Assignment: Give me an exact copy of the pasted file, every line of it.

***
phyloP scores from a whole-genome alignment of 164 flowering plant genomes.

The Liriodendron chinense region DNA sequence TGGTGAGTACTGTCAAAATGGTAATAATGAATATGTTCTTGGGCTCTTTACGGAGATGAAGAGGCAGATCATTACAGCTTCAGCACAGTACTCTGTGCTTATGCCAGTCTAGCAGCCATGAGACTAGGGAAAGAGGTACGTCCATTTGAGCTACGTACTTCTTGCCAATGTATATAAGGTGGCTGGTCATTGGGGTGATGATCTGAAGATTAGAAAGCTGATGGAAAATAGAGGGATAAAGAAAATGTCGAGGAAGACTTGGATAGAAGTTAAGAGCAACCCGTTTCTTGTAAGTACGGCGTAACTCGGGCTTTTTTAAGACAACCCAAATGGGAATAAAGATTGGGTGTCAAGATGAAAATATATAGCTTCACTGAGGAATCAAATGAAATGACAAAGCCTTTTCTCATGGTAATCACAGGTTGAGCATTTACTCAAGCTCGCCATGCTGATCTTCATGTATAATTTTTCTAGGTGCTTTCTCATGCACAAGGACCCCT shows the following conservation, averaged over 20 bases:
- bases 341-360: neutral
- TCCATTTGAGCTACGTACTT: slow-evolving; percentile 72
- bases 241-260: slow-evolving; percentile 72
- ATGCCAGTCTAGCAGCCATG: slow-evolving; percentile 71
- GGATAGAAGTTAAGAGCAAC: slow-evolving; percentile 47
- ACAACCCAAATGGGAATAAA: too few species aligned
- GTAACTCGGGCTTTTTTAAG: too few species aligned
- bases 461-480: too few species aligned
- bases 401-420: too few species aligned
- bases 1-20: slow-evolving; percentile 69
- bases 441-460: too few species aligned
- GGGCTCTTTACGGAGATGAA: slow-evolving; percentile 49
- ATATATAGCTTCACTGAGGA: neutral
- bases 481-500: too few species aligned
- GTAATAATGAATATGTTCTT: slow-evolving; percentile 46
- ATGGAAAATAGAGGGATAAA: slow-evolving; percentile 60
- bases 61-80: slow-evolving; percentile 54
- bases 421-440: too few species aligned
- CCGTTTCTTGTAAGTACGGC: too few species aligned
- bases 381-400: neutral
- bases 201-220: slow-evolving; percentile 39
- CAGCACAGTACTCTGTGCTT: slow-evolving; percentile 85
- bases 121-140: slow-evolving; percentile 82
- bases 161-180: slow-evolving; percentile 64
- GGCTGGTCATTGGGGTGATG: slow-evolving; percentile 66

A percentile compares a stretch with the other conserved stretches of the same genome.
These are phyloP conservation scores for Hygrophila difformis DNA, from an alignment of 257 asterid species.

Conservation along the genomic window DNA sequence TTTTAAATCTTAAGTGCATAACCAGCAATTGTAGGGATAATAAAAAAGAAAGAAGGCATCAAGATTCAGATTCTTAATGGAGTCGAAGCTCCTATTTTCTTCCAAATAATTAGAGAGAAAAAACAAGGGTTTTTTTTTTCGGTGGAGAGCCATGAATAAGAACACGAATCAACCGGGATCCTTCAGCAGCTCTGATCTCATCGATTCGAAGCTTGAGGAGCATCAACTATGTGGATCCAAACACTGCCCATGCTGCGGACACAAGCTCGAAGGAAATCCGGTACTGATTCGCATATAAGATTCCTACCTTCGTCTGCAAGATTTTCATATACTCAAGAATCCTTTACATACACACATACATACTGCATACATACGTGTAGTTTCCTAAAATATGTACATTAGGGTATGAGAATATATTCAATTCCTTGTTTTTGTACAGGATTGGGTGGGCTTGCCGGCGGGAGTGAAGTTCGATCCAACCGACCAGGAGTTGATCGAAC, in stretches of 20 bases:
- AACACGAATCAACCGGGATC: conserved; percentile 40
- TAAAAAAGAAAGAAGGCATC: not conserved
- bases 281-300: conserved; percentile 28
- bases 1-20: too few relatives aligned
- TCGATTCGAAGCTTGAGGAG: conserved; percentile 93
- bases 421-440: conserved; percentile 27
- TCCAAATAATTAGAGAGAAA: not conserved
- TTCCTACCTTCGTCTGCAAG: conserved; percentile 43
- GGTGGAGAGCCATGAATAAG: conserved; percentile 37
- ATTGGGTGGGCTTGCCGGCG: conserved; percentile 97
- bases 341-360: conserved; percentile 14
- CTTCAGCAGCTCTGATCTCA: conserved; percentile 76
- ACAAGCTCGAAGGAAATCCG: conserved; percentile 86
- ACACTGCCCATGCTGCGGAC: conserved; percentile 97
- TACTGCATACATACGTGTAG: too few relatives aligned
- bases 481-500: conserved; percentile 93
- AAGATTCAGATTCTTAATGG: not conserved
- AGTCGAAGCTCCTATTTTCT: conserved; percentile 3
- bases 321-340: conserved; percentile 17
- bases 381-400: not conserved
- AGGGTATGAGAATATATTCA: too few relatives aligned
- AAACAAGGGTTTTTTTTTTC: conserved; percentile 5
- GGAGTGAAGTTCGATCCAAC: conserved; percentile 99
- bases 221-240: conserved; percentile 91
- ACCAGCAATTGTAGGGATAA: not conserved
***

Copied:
phyloP scores from a whole-genome alignment of 164 flowering plant genomes.

The Liriodendron chinense region DNA sequence TGGTGAGTACTGTCAAAATGGTAATAATGAATATGTTCTTGGGCTCTTTACGGAGATGAAGAGGCAGATCATTACAGCTTCAGCACAGTACTCTGTGCTTATGCCAGTCTAGCAGCCATGAGACTAGGGAAAGAGGTACGTCCATTTGAGCTACGTACTTCTTGCCAATGTATATAAGGTGGCTGGTCATTGGGGTGATGATCTGAAGATTAGAAAGCTGATGGAAAATAGAGGGATAAAGAAAATGTCGAGGAAGACTTGGATAGAAGTTAAGAGCAACCCGTTTCTTGTAAGTACGGCGTAACTCGGGCTTTTTTAAGACAACCCAAATGGGAATAAAGATTGGGTGTCAAGATGAAAATATATAGCTTCACTGAGGAATCAAATGAAATGACAAAGCCTTTTCTCATGGTAATCACAGGTTGAGCATTTACTCAAGCTCGCCATGCTGATCTTCATGTATAATTTTTCTAGGTGCTTTCTCATGCACAAGGACCCCT shows the following conservation, averaged over 20 bases:
- bases 341-360: neutral
- TCCATTTGAGCTACGTACTT: slow-evolving; percentile 72
- bases 241-260: slow-evolving; percentile 72
- ATGCCAGTCTAGCAGCCATG: slow-evolving; percentile 71
- GGATAGAAGTTAAGAGCAAC: slow-evolving; percentile 47
- ACAACCCAAATGGGAATAAA: too few species aligned
- GTAACTCGGGCTTTTTTAAG: too few species aligned
- bases 461-480: too few species aligned
- bases 401-420: too few species aligned
- bases 1-20: slow-evolving; percentile 69
- bases 441-460: too few species aligned
- GGGCTCTTTACGGAGATGAA: slow-evolving; percentile 49
- ATATATAGCTTCACTGAGGA: neutral
- bases 481-500: too few species aligned
- GTAATAATGAATATGTTCTT: slow-evolving; percentile 46
- ATGGAAAATAGAGGGATAAA: slow-evolving; percentile 60
- bases 61-80: slow-evolving; percentile 54
- bases 421-440: too few species aligned
- CCGTTTCTTGTAAGTACGGC: too few species aligned
- bases 381-400: neutral
- bases 201-220: slow-evolving; percentile 39
- CAGCACAGTACTCTGTGCTT: slow-evolving; percentile 85
- bases 121-140: slow-evolving; percentile 82
- bases 161-180: slow-evolving; percentile 64
- GGCTGGTCATTGGGGTGATG: slow-evolving; percentile 66

A percentile compares a stretch with the other conserved stretches of the same genome.
These are phyloP conservation scores for Hygrophila difformis DNA, from an alignment of 257 asterid species.

Conservation along the genomic window DNA sequence TTTTAAATCTTAAGTGCATAACCAGCAATTGTAGGGATAATAAAAAAGAAAGAAGGCATCAAGATTCAGATTCTTAATGGAGTCGAAGCTCCTATTTTCTTCCAAATAATTAGAGAGAAAAAACAAGGGTTTTTTTTTTCGGTGGAGAGCCATGAATAAGAACACGAATCAACCGGGATCCTTCAGCAGCTCTGATCTCATCGATTCGAAGCTTGAGGAGCATCAACTATGTGGATCCAAACACTGCCCATGCTGCGGACACAAGCTCGAAGGAAATCCGGTACTGATTCGCATATAAGATTCCTACCTTCGTCTGCAAGATTTTCATATACTCAAGAATCCTTTACATACACACATACATACTGCATACATACGTGTAGTTTCCTAAAATATGTACATTAGGGTATGAGAATATATTCAATTCCTTGTTTTTGTACAGGATTGGGTGGGCTTGCCGGCGGGAGTGAAGTTCGATCCAACCGACCAGGAGTTGATCGAAC, in stretches of 20 bases:
- AACACGAATCAACCGGGATC: conserved; percentile 40
- TAAAAAAGAAAGAAGGCATC: not conserved
- bases 281-300: conserved; percentile 28
- bases 1-20: too few relatives aligned
- TCGATTCGAAGCTTGAGGAG: conserved; percentile 93
- bases 421-440: conserved; percentile 27
- TCCAAATAATTAGAGAGAAA: not conserved
- TTCCTACCTTCGTCTGCAAG: conserved; percentile 43
- GGTGGAGAGCCATGAATAAG: conserved; percentile 37
- ATTGGGTGGGCTTGCCGGCG: conserved; percentile 97
- bases 341-360: conserved; percentile 14
- CTTCAGCAGCTCTGATCTCA: conserved; percentile 76
- ACAAGCTCGAAGGAAATCCG: conserved; percentile 86
- ACACTGCCCATGCTGCGGAC: conserved; percentile 97
- TACTGCATACATACGTGTAG: too few relatives aligned
- bases 481-500: conserved; percentile 93
- AAGATTCAGATTCTTAATGG: not conserved
- AGTCGAAGCTCCTATTTTCT: conserved; percentile 3
- bases 321-340: conserved; percentile 17
- bases 381-400: not conserved
- AGGGTATGAGAATATATTCA: too few relatives aligned
- AAACAAGGGTTTTTTTTTTC: conserved; percentile 5
- GGAGTGAAGTTCGATCCAAC: conserved; percentile 99
- bases 221-240: conserved; percentile 91
- ACCAGCAATTGTAGGGATAA: not conserved